My apologies in advance. It's that time of year, the time when I just think about them a little bit more often. Me, being how I am, I can't only think inside my head. I have to do this, I have to write, I have to process it this way to get it out.
So, here we are.
It's funny how people insist that grief should have a definite ending point, like once a predetermined amount of time has past, it should automatically just be over. Our society is a bizarre one, to say the least, when it comes to how we handle death.
In some ways, it chafed at the idea that I mourned proactively, in the days and weeks and months before my parents died. I shouldn't do that, some people said, because it was inappropriate. It was stealing joy from the moments that were left with them here in this world or something like that.
Except that it wasn't really, and people who say that must not understand what it is really like when you know with certainty that someone you love is dying.
Though there are absolutely times when you are actively creating memories and enjoying what is left, there's a lot of down time when someone is sick. Death, so I've heard, takes a lot of energy. The people who aren't actually dying are left twiddling their thumbs a lot. There is a lot of sitting around and pondering, a whole lot of time spent in your own head with your thoughts. It would be impossible, I think, to avoid ever thinking about what life will be like once the person who is dying is gone. The grief process inevitably starts before they actually die, and it seems that the longer that takes, the more of it is processed before they go.
There are no rules about when it starts or stops. Grief doesn't have an expiration date.
By the time both of my parents actually died, the heavy weight of grief had mostly been processed. There was at least as much relief as sadness, if not more.
I don't expect anyone who hasn't been through it to understand, though. It's just something you have to experience I suppose.
The circumstances of their deaths were so very different.
He died with us all around him, in his home, with us holding his hands. He'd said goodbye, left this world on good terms. It was peaceful and quiet.
I don't actually know the circumstances of her death. The truth is that I don't actually know many details about how the end came for her, or even what happened at all in that last year. It wasn't for lack of trying on my part, but I was just too far away. She left and shut me out. There was a grief process in that all long before anything formal was said or done involving the act of dying itself.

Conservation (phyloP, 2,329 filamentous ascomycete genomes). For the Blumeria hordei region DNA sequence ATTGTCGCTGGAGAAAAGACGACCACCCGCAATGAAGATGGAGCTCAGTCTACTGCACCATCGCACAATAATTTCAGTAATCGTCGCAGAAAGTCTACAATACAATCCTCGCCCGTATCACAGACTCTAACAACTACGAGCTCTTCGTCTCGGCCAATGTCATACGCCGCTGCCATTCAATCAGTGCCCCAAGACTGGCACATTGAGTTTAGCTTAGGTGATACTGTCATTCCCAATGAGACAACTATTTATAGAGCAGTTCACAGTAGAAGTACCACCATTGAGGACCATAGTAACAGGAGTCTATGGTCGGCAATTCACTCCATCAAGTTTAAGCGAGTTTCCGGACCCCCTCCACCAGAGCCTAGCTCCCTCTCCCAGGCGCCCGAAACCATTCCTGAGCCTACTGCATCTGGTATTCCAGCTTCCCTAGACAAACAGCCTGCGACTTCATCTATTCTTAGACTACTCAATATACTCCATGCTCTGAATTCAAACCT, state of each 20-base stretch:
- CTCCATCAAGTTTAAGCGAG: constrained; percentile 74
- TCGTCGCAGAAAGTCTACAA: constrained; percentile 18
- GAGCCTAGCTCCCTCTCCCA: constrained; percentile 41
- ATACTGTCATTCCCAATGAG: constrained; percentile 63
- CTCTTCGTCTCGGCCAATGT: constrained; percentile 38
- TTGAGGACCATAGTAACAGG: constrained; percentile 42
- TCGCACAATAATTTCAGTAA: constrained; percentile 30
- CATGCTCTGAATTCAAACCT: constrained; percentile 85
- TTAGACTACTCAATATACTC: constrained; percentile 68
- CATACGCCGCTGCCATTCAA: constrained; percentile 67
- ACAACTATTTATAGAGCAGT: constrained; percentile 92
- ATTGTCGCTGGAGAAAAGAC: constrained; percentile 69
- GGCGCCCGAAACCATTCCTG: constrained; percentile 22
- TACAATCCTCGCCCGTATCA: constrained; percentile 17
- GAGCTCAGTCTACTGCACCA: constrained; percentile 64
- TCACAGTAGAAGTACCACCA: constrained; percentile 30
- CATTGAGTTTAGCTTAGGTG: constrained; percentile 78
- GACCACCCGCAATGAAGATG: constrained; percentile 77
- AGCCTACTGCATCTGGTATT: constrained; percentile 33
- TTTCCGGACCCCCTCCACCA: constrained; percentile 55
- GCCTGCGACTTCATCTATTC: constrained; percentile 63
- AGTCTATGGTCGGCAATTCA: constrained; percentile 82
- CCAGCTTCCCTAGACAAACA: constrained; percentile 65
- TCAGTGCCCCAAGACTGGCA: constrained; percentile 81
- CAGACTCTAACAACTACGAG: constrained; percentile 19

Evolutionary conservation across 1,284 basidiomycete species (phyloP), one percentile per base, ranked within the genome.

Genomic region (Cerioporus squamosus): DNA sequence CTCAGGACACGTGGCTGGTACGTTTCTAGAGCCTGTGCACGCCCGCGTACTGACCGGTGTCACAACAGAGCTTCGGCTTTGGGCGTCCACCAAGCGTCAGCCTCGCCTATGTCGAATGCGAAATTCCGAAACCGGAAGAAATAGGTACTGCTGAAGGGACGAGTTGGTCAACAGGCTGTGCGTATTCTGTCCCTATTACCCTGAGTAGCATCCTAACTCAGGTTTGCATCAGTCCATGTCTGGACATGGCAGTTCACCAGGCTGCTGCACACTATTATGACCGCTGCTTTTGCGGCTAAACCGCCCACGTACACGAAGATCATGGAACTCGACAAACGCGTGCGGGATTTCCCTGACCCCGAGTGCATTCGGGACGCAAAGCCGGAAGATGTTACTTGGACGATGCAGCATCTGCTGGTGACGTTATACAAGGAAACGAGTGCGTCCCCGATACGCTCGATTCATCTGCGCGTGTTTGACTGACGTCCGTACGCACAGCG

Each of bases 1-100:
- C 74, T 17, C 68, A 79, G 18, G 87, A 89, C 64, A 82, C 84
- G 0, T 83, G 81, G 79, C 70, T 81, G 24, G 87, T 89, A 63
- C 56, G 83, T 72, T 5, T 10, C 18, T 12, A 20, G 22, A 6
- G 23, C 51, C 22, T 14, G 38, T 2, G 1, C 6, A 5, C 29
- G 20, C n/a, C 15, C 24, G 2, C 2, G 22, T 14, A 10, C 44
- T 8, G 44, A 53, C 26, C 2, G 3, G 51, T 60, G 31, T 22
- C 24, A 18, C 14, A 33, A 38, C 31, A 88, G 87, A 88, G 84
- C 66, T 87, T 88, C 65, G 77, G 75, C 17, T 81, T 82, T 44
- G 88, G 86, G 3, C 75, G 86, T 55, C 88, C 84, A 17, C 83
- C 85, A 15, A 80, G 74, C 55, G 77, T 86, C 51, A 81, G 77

I don't know much.
It's a lot to digest, the not knowing. Even more than the death itself. I've been judged up and down for it, more by myself than by anyone else, trust me.
I know that time doesn't make any of it better, it just stretches out the distance between then and now. I know that unresolved issues never go away, we just come to a point where we have to accept the fact that they'll never be resolved.
Time changes things, even if it doesn't make any of it better. It changes our relationship with those who are gone as we begin to see and feel their presence around us in different ways.
We aren't just seeing reminders of who they were, in some ways it's like they are still around.
I know that when my daughter gets wrapped up in crafting projects and the entire house looks like it has been glitter bombed that she comes by it honestly, and that somewhere her grandmother is laughing. I know that wherever she is right now, my Mom has tears in her eyes when she hears her other granddaughter playing Hey Jude on her son's clarinet. I know that she's bursting with pride at the oldest's love of music. I know that she'd be eager to take the girls out shopping for makeup and clothes now that they are getting older. I know that there are times that my daughter looks just like her. I know that she'd be madly in love with the little boy crawling all over my house right now. I know that every time I fry tortilla shells for tacos she's standing over my shoulder making sure that I do it right.
I know that there is a very specific face the baby makes where he looks almost exactly like my father, that there is a little sparkle in his eyes when he figures something out that reminds me of a look my Dad used to give me when he was teasing me. I know that every time I watch my oldest child sign his name left handed, it reminds me of the contorted way my father used to do it himself. I know that when I catch a glimpse of my daughter across the room and am reminded of just how much she looks like his side of the family, he's still here in some ways.
I smile and laugh to myself every single time I cut strawberries, remembering the story he told me in strictest confidence just days before he died. He'd pretended to be allergic to them for decades because he hated them. He knew that if he told people he was allergic, no one would ever try to trick him into eating them. He took that secret almost all the way to his grave, asked me to keep it until he was gone. And I did. And I laugh even now, every time I see a strawberry.
I laughed for a good long time yesterday.
And somewhere, he was laughing with me.
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